The Sound of One Hand Clapping
"Negotiating is a trading process whereby two parties can reach agreement by trading concessions". So said a wise man many years ago and he was right. The great thing about negotiating is that it can enable two people in conflict to strike a deal despite their differences - be they commercial, cultural or even political.
At the recent G20 summit in Los Cabos, Mexico, it was interesting to see how quickly David Cameron distanced himself from the Argentine president Cristina Fernandez de Kirchner when the subject of the Falkland Islands came up in their now famous chance meeting. A negotiated settlement looks a long way off on that particular issue. Presidents Obama and Putin treated each other frostily at the same summit when they met to discuss Syria's woes. Putin believes that President Assad should be allowed to carry on without outside interference while Obama takes a different view. Carolyn Kaster's AP photograph shows two men about to shake hands, but not in a good way!
In a similar vein, local politicians in Scotland have been criticised this week for suddenly finding convenient excuses not to meet and fete the visiting Dalai Lama. This peaceful man is not going to win any popularity competitions with Chinese leaders and the suggestion is that Dundee lord provost Bob Duncan has found a convenient funeral he has to attend which will result in his absence from a lecture that the Dalai Lama will give in the Caird Hall. Alex Salmond, Scotland's first minister, has similarly been criticised for not clearing some time in his diary to meet the Tibetan leader.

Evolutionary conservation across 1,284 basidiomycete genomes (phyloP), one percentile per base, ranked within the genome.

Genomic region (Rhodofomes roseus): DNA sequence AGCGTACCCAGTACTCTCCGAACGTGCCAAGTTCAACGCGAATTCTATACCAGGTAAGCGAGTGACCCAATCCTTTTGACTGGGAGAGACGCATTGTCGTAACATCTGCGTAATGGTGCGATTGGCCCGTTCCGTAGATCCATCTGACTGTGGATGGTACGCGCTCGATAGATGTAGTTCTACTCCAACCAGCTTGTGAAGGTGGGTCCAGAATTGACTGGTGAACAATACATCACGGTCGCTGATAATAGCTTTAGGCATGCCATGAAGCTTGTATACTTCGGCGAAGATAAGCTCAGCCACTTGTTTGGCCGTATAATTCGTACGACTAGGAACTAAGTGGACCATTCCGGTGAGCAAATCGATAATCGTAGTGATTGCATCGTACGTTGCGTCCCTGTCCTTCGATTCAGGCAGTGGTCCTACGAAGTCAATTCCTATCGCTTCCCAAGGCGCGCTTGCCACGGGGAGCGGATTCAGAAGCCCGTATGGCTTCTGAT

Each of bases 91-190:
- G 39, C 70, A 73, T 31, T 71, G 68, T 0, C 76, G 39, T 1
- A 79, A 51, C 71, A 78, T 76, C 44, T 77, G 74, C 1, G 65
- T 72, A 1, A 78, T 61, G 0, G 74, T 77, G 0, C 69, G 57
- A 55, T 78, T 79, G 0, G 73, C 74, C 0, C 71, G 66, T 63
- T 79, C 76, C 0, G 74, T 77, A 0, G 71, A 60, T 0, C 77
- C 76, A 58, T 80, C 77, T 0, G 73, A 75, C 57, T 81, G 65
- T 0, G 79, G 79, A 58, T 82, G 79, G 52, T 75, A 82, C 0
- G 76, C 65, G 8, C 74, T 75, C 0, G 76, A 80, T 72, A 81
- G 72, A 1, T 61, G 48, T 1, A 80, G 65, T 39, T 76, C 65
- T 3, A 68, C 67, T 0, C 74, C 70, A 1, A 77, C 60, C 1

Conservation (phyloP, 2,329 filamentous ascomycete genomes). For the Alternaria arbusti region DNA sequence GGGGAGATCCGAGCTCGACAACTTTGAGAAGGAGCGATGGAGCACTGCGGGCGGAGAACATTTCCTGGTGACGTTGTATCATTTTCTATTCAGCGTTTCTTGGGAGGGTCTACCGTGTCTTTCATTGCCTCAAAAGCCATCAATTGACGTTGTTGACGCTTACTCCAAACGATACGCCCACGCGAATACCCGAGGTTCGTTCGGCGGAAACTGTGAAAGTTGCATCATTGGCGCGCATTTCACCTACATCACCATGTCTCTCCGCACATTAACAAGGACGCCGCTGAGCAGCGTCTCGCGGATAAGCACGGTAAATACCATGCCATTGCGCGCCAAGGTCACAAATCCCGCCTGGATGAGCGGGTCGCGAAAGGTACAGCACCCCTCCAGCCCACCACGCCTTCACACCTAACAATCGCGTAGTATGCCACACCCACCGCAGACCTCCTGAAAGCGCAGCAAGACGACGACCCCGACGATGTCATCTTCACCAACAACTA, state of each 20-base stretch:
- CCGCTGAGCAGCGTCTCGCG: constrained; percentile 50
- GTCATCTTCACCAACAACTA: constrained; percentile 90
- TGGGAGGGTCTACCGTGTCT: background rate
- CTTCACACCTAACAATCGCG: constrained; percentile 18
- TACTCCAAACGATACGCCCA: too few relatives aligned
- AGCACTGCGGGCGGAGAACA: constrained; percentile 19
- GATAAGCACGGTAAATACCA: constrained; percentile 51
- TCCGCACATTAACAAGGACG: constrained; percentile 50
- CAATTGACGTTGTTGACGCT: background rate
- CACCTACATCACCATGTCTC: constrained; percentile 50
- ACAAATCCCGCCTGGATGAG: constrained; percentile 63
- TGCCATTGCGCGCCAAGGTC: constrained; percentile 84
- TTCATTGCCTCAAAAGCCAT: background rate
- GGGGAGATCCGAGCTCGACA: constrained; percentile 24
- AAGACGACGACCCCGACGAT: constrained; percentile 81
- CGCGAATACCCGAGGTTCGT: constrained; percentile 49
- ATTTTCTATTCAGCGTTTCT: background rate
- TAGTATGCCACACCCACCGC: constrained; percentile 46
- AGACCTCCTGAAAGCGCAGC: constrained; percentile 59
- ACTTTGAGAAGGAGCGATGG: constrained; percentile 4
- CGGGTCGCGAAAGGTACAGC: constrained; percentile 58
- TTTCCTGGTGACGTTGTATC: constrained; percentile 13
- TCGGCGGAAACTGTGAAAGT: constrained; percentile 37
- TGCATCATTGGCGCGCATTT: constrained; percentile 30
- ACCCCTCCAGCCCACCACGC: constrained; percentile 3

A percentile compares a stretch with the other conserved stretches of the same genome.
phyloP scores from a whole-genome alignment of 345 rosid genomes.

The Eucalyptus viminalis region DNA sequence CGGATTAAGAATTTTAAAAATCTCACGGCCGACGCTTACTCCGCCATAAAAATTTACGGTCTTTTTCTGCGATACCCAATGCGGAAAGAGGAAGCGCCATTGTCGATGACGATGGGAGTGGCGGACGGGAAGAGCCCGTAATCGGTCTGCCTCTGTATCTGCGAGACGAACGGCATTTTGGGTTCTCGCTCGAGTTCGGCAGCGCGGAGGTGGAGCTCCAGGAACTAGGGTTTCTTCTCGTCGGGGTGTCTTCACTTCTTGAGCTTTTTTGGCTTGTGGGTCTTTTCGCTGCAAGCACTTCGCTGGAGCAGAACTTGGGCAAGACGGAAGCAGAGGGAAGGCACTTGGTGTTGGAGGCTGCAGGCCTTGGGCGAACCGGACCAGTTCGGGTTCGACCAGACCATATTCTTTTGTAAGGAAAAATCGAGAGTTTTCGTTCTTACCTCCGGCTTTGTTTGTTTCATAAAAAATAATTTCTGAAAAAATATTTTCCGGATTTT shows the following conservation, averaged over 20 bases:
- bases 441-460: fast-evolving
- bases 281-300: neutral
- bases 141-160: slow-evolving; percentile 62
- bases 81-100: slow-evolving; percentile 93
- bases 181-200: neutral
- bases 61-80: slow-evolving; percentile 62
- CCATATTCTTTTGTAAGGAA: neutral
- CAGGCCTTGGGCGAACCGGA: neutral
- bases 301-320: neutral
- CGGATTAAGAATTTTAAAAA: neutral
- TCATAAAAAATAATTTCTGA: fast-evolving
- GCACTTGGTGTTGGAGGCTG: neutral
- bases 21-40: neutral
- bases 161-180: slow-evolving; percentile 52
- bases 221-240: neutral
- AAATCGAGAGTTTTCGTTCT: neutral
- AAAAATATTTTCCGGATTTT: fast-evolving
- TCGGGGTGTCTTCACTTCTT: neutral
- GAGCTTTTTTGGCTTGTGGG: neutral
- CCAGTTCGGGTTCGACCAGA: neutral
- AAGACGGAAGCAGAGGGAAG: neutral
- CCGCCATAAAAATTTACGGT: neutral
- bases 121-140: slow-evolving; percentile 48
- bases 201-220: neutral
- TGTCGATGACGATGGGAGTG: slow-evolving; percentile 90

The suggestion is that the Chinese have "nobbled" the two politicians and threatened commercial sanctions against Scottish businesses with interests in China. Negotiated settlements in one field would seem to have a bearing on whom you can and cannot meet in other fields if you are a Scottish Nationalist politician.
Perhaps the two Scottish politicians are mindful of where things can go wrong, because sometimes negotiated settlements between two parties from different cultural and political backgrounds can result in meetings that later backfire from a PR perspective. Who can forget, for example, the famous 1983 handshake between a smiling Donald Rumsfeld and Saddam Hussein, when the US offered Iraq support in their war with Iran; or Tony Blair and Muammar Gaddafi warmly embracing in the Libyan leader's tent near Sirte in Libya in 2007? Even successful negotiations in their time can provide future generations with embarrassing photographs of politicians - yet another good reason to encourage politicians to negotiate!
The point here is that negotiation is not about winning arguments or persuading people to see it from your perspective. Negotiating is about resolving differences with some give and take. Sometimes, this means you end up with bedfellows you would rather ignore and - just occasionally, it means that you have to ignore people that you would rather not.
About the author:
I come from a sales background, firstly selling brands like Del Monte, Campbell’s and Nabisco to the grocery trade, then working in the hotel business, selling and marketing top-end brands like Gleneagles Hotel and the St Andrews Old Course Hotel to an international market.